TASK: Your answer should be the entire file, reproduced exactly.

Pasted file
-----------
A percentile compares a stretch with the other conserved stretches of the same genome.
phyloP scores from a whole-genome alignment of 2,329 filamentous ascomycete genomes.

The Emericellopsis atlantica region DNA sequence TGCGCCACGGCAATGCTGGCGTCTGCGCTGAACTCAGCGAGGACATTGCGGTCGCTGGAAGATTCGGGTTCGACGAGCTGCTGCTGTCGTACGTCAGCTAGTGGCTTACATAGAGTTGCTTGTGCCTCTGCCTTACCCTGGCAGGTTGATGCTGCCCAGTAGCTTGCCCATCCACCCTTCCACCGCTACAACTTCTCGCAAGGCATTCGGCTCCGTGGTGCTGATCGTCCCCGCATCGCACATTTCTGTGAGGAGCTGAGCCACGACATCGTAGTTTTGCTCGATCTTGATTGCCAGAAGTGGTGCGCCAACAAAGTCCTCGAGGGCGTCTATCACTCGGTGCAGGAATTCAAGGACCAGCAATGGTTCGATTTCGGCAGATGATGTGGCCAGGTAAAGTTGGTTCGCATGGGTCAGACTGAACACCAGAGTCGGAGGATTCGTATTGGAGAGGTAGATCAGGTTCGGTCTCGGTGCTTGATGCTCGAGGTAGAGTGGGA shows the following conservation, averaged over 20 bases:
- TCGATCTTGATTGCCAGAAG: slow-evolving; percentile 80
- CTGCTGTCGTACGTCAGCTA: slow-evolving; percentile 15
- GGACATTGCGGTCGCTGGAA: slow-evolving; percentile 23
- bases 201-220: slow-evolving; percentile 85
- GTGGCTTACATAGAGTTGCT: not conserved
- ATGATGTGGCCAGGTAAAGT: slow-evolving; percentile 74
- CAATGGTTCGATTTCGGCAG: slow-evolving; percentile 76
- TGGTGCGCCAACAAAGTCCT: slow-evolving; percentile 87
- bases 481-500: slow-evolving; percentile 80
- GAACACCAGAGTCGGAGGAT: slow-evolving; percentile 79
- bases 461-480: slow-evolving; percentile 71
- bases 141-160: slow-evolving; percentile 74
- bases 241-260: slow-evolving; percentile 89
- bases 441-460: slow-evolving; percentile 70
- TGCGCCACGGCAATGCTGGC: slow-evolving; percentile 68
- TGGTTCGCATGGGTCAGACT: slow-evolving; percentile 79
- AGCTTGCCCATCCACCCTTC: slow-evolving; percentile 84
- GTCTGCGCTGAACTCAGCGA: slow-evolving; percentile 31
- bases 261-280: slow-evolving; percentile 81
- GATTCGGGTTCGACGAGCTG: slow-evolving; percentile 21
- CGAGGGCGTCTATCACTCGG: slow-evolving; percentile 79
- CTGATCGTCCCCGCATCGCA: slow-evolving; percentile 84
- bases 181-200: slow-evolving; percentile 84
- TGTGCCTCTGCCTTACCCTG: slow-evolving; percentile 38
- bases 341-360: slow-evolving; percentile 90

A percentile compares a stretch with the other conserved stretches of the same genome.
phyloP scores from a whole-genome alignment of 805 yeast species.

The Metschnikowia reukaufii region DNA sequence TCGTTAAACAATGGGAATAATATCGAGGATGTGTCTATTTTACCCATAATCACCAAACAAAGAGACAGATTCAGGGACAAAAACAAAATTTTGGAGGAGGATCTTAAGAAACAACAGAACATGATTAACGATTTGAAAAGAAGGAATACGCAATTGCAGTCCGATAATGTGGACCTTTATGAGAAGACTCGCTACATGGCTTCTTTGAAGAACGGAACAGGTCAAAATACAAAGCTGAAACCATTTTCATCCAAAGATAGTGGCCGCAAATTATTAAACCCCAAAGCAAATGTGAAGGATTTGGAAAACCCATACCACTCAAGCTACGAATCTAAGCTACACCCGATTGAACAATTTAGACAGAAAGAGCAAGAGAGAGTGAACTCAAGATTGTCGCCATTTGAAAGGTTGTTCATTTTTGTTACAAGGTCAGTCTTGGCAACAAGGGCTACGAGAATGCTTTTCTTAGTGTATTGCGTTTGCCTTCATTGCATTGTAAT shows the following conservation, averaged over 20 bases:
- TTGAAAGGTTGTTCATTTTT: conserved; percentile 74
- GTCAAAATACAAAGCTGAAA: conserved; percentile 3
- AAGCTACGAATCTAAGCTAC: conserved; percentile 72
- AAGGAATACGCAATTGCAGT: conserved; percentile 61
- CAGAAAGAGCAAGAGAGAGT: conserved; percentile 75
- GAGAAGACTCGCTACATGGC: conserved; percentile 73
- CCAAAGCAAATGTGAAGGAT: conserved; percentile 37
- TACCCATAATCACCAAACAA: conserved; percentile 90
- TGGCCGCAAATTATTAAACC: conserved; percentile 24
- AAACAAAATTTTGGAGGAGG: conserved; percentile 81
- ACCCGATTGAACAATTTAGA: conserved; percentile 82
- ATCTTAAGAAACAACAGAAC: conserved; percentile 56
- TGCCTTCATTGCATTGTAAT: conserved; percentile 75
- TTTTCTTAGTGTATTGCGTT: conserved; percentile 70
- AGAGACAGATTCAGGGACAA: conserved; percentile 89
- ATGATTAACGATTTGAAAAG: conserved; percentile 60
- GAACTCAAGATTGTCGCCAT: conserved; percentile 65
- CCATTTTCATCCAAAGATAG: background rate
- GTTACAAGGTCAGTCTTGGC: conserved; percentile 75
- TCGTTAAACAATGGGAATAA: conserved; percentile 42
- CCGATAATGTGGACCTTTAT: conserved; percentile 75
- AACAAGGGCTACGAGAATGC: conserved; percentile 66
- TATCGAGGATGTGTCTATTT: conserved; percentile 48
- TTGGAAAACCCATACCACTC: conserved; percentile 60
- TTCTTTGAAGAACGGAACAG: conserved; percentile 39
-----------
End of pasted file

A percentile compares a stretch with the other conserved stretches of the same genome.
phyloP scores from a whole-genome alignment of 2,329 filamentous ascomycete genomes.

The Emericellopsis atlantica region DNA sequence TGCGCCACGGCAATGCTGGCGTCTGCGCTGAACTCAGCGAGGACATTGCGGTCGCTGGAAGATTCGGGTTCGACGAGCTGCTGCTGTCGTACGTCAGCTAGTGGCTTACATAGAGTTGCTTGTGCCTCTGCCTTACCCTGGCAGGTTGATGCTGCCCAGTAGCTTGCCCATCCACCCTTCCACCGCTACAACTTCTCGCAAGGCATTCGGCTCCGTGGTGCTGATCGTCCCCGCATCGCACATTTCTGTGAGGAGCTGAGCCACGACATCGTAGTTTTGCTCGATCTTGATTGCCAGAAGTGGTGCGCCAACAAAGTCCTCGAGGGCGTCTATCACTCGGTGCAGGAATTCAAGGACCAGCAATGGTTCGATTTCGGCAGATGATGTGGCCAGGTAAAGTTGGTTCGCATGGGTCAGACTGAACACCAGAGTCGGAGGATTCGTATTGGAGAGGTAGATCAGGTTCGGTCTCGGTGCTTGATGCTCGAGGTAGAGTGGGA shows the following conservation, averaged over 20 bases:
- TCGATCTTGATTGCCAGAAG: slow-evolving; percentile 80
- CTGCTGTCGTACGTCAGCTA: slow-evolving; percentile 15
- GGACATTGCGGTCGCTGGAA: slow-evolving; percentile 23
- bases 201-220: slow-evolving; percentile 85
- GTGGCTTACATAGAGTTGCT: not conserved
- ATGATGTGGCCAGGTAAAGT: slow-evolving; percentile 74
- CAATGGTTCGATTTCGGCAG: slow-evolving; percentile 76
- TGGTGCGCCAACAAAGTCCT: slow-evolving; percentile 87
- bases 481-500: slow-evolving; percentile 80
- GAACACCAGAGTCGGAGGAT: slow-evolving; percentile 79
- bases 461-480: slow-evolving; percentile 71
- bases 141-160: slow-evolving; percentile 74
- bases 241-260: slow-evolving; percentile 89
- bases 441-460: slow-evolving; percentile 70
- TGCGCCACGGCAATGCTGGC: slow-evolving; percentile 68
- TGGTTCGCATGGGTCAGACT: slow-evolving; percentile 79
- AGCTTGCCCATCCACCCTTC: slow-evolving; percentile 84
- GTCTGCGCTGAACTCAGCGA: slow-evolving; percentile 31
- bases 261-280: slow-evolving; percentile 81
- GATTCGGGTTCGACGAGCTG: slow-evolving; percentile 21
- CGAGGGCGTCTATCACTCGG: slow-evolving; percentile 79
- CTGATCGTCCCCGCATCGCA: slow-evolving; percentile 84
- bases 181-200: slow-evolving; percentile 84
- TGTGCCTCTGCCTTACCCTG: slow-evolving; percentile 38
- bases 341-360: slow-evolving; percentile 90

A percentile compares a stretch with the other conserved stretches of the same genome.
phyloP scores from a whole-genome alignment of 805 yeast species.

The Metschnikowia reukaufii region DNA sequence TCGTTAAACAATGGGAATAATATCGAGGATGTGTCTATTTTACCCATAATCACCAAACAAAGAGACAGATTCAGGGACAAAAACAAAATTTTGGAGGAGGATCTTAAGAAACAACAGAACATGATTAACGATTTGAAAAGAAGGAATACGCAATTGCAGTCCGATAATGTGGACCTTTATGAGAAGACTCGCTACATGGCTTCTTTGAAGAACGGAACAGGTCAAAATACAAAGCTGAAACCATTTTCATCCAAAGATAGTGGCCGCAAATTATTAAACCCCAAAGCAAATGTGAAGGATTTGGAAAACCCATACCACTCAAGCTACGAATCTAAGCTACACCCGATTGAACAATTTAGACAGAAAGAGCAAGAGAGAGTGAACTCAAGATTGTCGCCATTTGAAAGGTTGTTCATTTTTGTTACAAGGTCAGTCTTGGCAACAAGGGCTACGAGAATGCTTTTCTTAGTGTATTGCGTTTGCCTTCATTGCATTGTAAT shows the following conservation, averaged over 20 bases:
- TTGAAAGGTTGTTCATTTTT: conserved; percentile 74
- GTCAAAATACAAAGCTGAAA: conserved; percentile 3
- AAGCTACGAATCTAAGCTAC: conserved; percentile 72
- AAGGAATACGCAATTGCAGT: conserved; percentile 61
- CAGAAAGAGCAAGAGAGAGT: conserved; percentile 75
- GAGAAGACTCGCTACATGGC: conserved; percentile 73
- CCAAAGCAAATGTGAAGGAT: conserved; percentile 37
- TACCCATAATCACCAAACAA: conserved; percentile 90
- TGGCCGCAAATTATTAAACC: conserved; percentile 24
- AAACAAAATTTTGGAGGAGG: conserved; percentile 81
- ACCCGATTGAACAATTTAGA: conserved; percentile 82
- ATCTTAAGAAACAACAGAAC: conserved; percentile 56
- TGCCTTCATTGCATTGTAAT: conserved; percentile 75
- TTTTCTTAGTGTATTGCGTT: conserved; percentile 70
- AGAGACAGATTCAGGGACAA: conserved; percentile 89
- ATGATTAACGATTTGAAAAG: conserved; percentile 60
- GAACTCAAGATTGTCGCCAT: conserved; percentile 65
- CCATTTTCATCCAAAGATAG: background rate
- GTTACAAGGTCAGTCTTGGC: conserved; percentile 75
- TCGTTAAACAATGGGAATAA: conserved; percentile 42
- CCGATAATGTGGACCTTTAT: conserved; percentile 75
- AACAAGGGCTACGAGAATGC: conserved; percentile 66
- TATCGAGGATGTGTCTATTT: conserved; percentile 48
- TTGGAAAACCCATACCACTC: conserved; percentile 60
- TTCTTTGAAGAACGGAACAG: conserved; percentile 39